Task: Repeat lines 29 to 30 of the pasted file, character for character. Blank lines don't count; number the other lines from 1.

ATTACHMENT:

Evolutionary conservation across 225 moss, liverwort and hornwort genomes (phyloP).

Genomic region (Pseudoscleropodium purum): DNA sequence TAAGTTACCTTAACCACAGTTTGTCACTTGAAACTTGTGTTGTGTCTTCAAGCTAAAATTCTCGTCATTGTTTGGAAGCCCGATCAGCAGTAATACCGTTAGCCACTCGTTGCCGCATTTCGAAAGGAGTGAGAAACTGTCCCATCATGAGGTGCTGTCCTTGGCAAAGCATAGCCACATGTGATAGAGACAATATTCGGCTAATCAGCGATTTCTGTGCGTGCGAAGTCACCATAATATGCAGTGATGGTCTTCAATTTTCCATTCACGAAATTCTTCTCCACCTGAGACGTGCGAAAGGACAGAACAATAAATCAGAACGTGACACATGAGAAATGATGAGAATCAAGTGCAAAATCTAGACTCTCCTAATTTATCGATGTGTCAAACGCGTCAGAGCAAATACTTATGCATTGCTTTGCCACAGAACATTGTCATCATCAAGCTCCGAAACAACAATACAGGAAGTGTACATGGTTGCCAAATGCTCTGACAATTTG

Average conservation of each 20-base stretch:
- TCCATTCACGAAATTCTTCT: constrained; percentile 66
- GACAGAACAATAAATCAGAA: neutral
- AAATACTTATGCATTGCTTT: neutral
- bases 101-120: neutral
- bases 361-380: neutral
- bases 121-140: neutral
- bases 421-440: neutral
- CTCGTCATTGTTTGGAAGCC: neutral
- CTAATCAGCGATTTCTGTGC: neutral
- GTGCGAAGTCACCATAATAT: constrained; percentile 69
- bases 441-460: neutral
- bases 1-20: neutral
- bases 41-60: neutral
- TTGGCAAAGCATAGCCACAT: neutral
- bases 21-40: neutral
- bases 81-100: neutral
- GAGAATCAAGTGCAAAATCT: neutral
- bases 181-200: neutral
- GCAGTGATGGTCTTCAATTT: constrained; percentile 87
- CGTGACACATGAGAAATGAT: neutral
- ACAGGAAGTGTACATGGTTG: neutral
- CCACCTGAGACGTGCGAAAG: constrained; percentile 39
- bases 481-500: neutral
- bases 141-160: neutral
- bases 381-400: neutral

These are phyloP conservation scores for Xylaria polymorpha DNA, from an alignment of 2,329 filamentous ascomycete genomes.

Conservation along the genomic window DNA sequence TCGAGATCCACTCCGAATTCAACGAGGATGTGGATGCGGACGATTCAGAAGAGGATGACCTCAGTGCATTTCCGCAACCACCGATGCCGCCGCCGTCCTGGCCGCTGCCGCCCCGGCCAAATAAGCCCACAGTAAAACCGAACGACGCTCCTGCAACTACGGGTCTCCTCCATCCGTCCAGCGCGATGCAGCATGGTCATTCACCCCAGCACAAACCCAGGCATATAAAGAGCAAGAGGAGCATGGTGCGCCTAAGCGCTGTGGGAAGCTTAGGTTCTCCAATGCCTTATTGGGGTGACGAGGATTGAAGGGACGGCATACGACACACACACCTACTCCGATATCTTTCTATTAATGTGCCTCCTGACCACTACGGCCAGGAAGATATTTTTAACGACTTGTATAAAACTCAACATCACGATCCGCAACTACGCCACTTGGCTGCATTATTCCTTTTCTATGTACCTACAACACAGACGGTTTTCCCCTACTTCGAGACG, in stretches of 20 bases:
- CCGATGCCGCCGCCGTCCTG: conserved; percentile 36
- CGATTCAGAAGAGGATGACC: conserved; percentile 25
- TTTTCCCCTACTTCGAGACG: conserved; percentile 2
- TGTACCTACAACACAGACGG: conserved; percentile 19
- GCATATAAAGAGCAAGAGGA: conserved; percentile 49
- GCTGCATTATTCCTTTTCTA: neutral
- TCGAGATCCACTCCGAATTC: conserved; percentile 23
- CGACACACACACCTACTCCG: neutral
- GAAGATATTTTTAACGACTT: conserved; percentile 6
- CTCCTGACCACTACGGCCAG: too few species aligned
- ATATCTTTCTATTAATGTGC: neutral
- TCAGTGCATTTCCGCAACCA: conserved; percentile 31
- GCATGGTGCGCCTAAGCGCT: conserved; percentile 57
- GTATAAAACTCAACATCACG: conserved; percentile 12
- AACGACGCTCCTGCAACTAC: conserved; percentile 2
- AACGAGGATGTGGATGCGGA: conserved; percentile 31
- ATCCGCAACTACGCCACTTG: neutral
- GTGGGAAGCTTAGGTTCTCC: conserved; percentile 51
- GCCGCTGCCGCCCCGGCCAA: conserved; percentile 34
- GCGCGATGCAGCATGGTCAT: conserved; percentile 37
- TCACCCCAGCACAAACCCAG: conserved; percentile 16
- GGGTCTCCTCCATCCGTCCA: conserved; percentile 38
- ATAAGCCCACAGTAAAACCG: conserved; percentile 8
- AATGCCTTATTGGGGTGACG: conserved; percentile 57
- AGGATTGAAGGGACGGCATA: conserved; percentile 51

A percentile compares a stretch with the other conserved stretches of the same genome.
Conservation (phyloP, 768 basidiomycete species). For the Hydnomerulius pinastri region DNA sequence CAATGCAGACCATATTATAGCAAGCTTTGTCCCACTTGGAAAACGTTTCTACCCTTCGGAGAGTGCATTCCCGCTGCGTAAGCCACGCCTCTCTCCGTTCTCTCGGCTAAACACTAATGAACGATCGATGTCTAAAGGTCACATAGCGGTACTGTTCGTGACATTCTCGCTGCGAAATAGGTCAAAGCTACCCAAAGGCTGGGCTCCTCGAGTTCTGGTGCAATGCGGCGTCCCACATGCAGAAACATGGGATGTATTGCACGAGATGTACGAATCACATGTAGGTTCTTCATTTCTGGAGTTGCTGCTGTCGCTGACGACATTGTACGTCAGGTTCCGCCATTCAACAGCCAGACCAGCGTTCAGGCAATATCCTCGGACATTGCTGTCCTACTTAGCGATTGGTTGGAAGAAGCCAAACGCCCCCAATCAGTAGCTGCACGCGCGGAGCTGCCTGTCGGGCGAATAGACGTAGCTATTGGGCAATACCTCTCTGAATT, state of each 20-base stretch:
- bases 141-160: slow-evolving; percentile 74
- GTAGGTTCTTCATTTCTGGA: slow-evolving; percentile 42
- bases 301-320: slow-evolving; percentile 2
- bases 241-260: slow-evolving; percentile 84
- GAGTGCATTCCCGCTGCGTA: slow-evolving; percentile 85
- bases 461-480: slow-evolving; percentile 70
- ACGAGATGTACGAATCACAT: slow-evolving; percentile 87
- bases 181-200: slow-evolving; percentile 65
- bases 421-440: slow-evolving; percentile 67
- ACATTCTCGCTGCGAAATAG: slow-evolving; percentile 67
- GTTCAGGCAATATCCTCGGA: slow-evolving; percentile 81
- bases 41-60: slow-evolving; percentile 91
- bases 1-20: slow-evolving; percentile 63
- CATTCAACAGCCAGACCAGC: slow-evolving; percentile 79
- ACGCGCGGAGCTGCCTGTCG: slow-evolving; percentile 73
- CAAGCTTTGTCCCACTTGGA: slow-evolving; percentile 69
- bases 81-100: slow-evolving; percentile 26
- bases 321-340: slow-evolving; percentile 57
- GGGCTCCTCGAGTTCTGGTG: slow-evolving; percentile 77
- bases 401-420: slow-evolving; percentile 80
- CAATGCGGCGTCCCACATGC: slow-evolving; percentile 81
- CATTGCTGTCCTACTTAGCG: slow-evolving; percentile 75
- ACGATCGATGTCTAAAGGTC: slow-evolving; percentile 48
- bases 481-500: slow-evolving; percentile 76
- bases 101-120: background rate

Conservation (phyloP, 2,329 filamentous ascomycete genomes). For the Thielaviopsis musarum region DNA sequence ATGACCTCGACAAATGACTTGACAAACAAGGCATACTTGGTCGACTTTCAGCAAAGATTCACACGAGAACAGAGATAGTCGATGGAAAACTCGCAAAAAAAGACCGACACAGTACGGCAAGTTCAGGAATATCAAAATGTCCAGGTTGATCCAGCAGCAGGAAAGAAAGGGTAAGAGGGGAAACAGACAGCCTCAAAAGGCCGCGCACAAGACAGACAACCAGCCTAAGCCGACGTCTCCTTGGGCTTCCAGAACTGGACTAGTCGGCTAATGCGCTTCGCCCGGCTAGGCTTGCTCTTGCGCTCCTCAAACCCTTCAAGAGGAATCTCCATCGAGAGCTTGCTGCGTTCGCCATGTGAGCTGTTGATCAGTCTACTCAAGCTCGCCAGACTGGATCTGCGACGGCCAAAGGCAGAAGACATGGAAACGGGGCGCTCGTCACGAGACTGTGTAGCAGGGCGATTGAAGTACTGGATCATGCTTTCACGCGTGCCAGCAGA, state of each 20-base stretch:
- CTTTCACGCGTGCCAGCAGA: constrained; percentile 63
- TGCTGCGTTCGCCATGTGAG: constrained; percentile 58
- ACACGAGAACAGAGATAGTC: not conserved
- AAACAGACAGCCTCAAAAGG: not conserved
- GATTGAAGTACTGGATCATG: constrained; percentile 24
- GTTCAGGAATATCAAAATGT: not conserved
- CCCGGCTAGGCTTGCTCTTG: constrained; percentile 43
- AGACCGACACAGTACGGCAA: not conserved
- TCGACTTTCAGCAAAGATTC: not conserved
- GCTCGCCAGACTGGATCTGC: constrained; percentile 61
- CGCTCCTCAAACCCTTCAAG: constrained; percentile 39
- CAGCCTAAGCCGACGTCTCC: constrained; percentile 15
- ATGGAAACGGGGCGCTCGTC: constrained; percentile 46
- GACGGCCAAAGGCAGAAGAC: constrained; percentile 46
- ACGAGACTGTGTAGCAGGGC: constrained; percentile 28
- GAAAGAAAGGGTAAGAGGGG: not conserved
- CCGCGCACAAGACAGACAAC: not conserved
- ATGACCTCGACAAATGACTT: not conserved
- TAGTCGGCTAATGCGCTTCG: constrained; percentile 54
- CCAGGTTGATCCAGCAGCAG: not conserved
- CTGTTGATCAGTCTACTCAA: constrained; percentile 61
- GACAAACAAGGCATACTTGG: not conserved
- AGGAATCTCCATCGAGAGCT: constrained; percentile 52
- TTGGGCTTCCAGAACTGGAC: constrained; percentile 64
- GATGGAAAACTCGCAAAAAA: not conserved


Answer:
These are phyloP conservation scores for Xylaria polymorpha DNA, from an alignment of 2,329 filamentous ascomycete genomes.

Conservation along the genomic window DNA sequence TCGAGATCCACTCCGAATTCAACGAGGATGTGGATGCGGACGATTCAGAAGAGGATGACCTCAGTGCATTTCCGCAACCACCGATGCCGCCGCCGTCCTGGCCGCTGCCGCCCCGGCCAAATAAGCCCACAGTAAAACCGAACGACGCTCCTGCAACTACGGGTCTCCTCCATCCGTCCAGCGCGATGCAGCATGGTCATTCACCCCAGCACAAACCCAGGCATATAAAGAGCAAGAGGAGCATGGTGCGCCTAAGCGCTGTGGGAAGCTTAGGTTCTCCAATGCCTTATTGGGGTGACGAGGATTGAAGGGACGGCATACGACACACACACCTACTCCGATATCTTTCTATTAATGTGCCTCCTGACCACTACGGCCAGGAAGATATTTTTAACGACTTGTATAAAACTCAACATCACGATCCGCAACTACGCCACTTGGCTGCATTATTCCTTTTCTATGTACCTACAACACAGACGGTTTTCCCCTACTTCGAGACG, in stretches of 20 bases: